How Can a Food Handler Identify Pathogens?
Foodborne illness is something all food handlers and food consumers should be concerned about. After all, there are 48 million cases of foodborne illnesses every year, which is the equivalent of about one in six Americans. Of these 48 million cases, 128,000 people are hospitalized, and 3,000 die. It’s clear that foodborne illness is nothing to make light of. Food handlers have a responsibility to serve safe food to their customers that’s free of pathogens and illness-causing bacteria.
How do food handlers know the food is safe to serve?
Unfortunately, there is no quick way to determine if a food is contaminated with illness-causing bacteria; it won’t look, taste, or smell any differently.
How can a food handler identify food that has been contaminated with pathogens?
The best way to ensure food is pathogen-free is to follow safe food handler's practices. If you’re not following the guidelines below, there is a chance that your food could be tainted.
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How to Prevent Pathogenic Bacteria in Food
Common Foodborne Pathogens
First things first, it’s important as a food handler that you’re familiar with the most common foodborne pathogens and where they’re often found. They are:
- Salmonella: Largely found in undercooked meat, eggs, and poultry, you can also find Salmonella in unpasteurized dairy products.
- E. coli: While most E. coli are harmless, the O157: H7 strain can cause severe sickness. This strain of E. coli can be found in packaged greens and undercooked ground meat.
- Norovirus: Foods can carry the Norovirus after being prepared by someone who is sick with the illness. To prevent the spread of Norovirus, don’t work with food when sick.
Before you even prepare your food, it needs to be properly stored to prevent the spread of pathogens. You should store perishable foods in a refrigerator or freezer within one hour of receiving the food. The temperature of your fridge should be at 40℉, while your freezer temperature should be at least 0℉. Red meat, poultry, and fish all need to be securely wrapped to prevent meat juices from leaking in the refrigerator and contaminating other food. Even with secure wrapping, you should store raw meat separately from fruits, vegetables, and cooked meat just to be safe. Once you've opened the meats' packaging, the meat needs to be consumed fairly quickly, and you should wrap it securely between uses.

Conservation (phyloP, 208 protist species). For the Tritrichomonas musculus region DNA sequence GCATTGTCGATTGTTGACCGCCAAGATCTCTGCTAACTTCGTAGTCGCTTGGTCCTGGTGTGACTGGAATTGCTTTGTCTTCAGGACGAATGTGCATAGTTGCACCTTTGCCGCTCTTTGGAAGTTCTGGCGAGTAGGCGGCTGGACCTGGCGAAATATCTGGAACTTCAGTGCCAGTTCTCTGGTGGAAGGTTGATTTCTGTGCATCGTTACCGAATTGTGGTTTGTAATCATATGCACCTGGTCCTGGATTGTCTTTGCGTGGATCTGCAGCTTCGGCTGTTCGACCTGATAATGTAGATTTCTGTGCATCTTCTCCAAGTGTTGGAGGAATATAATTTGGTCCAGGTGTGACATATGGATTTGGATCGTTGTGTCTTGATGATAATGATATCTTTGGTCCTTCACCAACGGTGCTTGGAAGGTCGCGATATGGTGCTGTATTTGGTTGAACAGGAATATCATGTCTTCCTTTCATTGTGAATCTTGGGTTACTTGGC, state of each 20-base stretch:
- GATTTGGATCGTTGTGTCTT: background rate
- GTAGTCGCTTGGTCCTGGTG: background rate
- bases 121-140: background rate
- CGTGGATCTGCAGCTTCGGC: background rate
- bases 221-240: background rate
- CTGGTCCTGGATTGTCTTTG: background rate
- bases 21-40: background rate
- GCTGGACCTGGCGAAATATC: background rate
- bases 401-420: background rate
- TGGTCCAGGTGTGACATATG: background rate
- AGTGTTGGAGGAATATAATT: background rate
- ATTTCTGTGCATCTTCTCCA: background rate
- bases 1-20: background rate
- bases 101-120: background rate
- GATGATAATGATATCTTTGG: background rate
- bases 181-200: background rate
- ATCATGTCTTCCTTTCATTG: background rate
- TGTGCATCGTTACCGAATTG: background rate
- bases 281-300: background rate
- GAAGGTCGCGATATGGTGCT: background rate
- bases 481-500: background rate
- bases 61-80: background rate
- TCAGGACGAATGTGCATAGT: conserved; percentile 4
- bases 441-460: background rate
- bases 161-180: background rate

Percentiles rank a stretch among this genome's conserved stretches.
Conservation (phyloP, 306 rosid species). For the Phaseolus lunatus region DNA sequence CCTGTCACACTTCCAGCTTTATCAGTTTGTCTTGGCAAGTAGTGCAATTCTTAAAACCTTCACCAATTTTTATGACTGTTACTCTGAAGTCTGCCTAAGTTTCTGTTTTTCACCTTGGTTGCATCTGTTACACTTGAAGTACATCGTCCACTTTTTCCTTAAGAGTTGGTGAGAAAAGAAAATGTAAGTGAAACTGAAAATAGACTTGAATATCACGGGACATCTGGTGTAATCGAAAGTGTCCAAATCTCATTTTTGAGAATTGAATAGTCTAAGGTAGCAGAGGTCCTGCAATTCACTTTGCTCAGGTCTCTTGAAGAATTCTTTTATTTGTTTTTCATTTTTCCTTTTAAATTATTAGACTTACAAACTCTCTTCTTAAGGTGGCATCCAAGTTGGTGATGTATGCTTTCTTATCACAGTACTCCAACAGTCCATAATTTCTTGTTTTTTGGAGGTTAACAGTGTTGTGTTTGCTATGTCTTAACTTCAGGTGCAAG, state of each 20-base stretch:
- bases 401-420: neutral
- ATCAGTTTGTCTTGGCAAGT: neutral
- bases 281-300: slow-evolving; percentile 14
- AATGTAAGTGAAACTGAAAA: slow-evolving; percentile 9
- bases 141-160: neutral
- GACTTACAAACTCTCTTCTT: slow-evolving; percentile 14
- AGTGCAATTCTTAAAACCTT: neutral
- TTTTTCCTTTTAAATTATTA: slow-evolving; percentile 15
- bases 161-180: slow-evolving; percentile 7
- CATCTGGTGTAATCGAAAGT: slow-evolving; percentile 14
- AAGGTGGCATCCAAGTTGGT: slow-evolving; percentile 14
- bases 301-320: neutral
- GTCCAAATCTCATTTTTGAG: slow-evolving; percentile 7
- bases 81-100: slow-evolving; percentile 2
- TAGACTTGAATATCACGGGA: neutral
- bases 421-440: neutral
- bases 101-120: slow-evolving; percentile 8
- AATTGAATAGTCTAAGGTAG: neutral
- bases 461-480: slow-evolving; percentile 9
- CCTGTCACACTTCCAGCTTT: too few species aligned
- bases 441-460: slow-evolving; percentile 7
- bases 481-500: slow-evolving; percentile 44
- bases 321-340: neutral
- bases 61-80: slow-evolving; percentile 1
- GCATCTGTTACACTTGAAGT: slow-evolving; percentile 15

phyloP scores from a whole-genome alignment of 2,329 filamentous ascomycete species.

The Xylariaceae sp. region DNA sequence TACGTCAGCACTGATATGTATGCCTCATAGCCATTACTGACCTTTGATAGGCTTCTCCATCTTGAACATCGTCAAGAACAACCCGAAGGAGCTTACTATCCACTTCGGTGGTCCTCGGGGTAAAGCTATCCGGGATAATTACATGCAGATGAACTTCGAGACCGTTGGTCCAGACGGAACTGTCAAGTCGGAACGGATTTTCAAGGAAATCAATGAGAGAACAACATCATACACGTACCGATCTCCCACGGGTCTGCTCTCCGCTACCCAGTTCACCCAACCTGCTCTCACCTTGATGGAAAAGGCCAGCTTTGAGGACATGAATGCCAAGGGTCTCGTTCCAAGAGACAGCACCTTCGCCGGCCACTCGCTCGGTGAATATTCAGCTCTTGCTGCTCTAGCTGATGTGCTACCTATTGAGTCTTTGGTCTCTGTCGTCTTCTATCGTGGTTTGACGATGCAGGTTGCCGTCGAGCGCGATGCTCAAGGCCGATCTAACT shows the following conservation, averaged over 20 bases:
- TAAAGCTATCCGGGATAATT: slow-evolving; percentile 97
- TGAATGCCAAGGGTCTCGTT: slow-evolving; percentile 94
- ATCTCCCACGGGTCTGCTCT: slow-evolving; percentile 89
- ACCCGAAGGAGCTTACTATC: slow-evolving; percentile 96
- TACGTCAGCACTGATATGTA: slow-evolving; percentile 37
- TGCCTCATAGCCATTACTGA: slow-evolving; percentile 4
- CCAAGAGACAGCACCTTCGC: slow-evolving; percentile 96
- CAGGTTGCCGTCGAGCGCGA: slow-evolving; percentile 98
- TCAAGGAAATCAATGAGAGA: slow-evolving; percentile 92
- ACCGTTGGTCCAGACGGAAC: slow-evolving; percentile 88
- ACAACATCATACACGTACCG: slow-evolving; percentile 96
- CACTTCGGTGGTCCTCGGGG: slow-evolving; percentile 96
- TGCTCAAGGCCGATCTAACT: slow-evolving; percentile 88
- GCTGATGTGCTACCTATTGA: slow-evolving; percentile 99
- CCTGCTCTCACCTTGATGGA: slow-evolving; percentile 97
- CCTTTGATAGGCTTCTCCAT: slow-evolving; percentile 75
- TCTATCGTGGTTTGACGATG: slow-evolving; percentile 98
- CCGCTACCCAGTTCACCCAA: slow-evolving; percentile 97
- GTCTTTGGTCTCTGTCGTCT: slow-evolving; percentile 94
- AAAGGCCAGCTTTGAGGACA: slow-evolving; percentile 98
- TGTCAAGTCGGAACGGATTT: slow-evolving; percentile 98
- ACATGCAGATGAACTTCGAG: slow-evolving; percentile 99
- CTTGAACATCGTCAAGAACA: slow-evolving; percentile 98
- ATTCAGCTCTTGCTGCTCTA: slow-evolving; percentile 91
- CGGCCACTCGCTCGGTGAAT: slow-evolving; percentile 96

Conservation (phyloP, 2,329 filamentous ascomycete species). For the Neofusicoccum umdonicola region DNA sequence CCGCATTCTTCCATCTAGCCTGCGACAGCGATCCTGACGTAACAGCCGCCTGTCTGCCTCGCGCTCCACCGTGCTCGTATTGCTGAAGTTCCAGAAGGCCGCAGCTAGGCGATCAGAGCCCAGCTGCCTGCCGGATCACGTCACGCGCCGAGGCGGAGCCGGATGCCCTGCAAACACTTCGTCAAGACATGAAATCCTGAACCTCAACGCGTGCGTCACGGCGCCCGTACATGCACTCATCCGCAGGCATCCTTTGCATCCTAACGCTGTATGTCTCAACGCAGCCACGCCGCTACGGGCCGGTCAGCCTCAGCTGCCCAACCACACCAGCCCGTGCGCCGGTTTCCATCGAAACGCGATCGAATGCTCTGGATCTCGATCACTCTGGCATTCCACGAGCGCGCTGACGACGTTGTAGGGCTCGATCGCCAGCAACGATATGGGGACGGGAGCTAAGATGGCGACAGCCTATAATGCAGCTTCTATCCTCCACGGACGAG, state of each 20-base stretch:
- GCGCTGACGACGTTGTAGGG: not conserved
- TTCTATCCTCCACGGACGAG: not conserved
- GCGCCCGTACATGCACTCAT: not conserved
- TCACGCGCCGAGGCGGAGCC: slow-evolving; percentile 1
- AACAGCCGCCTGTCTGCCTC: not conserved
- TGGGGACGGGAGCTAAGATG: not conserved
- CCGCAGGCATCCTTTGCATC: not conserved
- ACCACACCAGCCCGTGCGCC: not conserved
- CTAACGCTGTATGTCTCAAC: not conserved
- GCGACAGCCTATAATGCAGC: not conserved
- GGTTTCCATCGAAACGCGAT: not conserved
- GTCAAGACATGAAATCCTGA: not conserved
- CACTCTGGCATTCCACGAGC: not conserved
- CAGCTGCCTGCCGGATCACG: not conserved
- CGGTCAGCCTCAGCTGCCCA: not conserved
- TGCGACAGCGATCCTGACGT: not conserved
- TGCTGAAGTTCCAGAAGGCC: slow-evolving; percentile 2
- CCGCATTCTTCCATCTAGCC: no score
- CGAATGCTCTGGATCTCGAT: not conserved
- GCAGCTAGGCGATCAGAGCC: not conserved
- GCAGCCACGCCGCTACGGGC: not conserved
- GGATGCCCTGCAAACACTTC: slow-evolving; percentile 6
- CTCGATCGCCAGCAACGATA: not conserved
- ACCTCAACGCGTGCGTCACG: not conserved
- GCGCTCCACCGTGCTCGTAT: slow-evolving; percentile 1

Kitchen and Staff Prepping
Now that we’ve covered safe food storage, it’s time to touch on kitchen and staff preparation. First things first, all employees need to regularly wash their hands and wrists, especially before touching food and after touching raw meat. You need to use soap and warm water, and vigorously scrub your hands to ensure a thorough clean-rinsing your hands does not suffice! You should also wear hairnets, beard nets, aprons, and gloves, but keep in mind that gloves are not a total replacement of hand washing. If uniforms are required, you should wash yours before each shift or request multiple uniforms to cut back on laundry. Employees aren’t the only ones that need to be clean! You should regularly clean kitchen surfaces, including cutting boards, with a commercial, kitchen-safe cleaning solution.
Once all food handlers have dressed appropriately and washed their hands, the food preparation can finally begin! Safe food preparation starts with food thawing. The easiest way to thaw meat is in the refrigerator, but ensure you wrap the meat tightly to prevent any leakage. You can also use cold water or the microwave to thaw meat, just make sure to cook the food right after it’s thawed. If you plan on marinating meat, this should be done in a covered dish within the refrigerator, not on the counter in an open pan. Prevent cross-contamination throughout the cooking process by keeping raw meat away from cooked food or fresh food that you won't cook. Use separate knives and cutting boards and wash your hands when switching from working with raw meat to cooked or fresh food.
When cooking, the most important thing to keep in mind to prevent foodborne illness is safe cooking temperatures. You need to cook raw beef, pork, lamb, and roasts to an internal temperature of 145℉ and you should confirm the temperature with a food thermometer. Cook all ground meats to at least 160℉ and cook poultry to an internal temperature of 165℉ so there is no pink left in the center. To safely serve hot food, it should be kept at 140℉ or warmer, while cold food should remain at 40℉ or cooler. Any food left out for longer than two hours should be thrown away and not saved for reuse. Even properly stored leftovers should be consumed within three days!
Learn Safe Food Handler's Practices Today
Now that you have a better understanding of how to prevent the spread of foodborne illness, are you ready to take your knowledge to the next level? Sign up for our Food Handlers or Food Managers certification for the most up-to-date and thorough food safety information.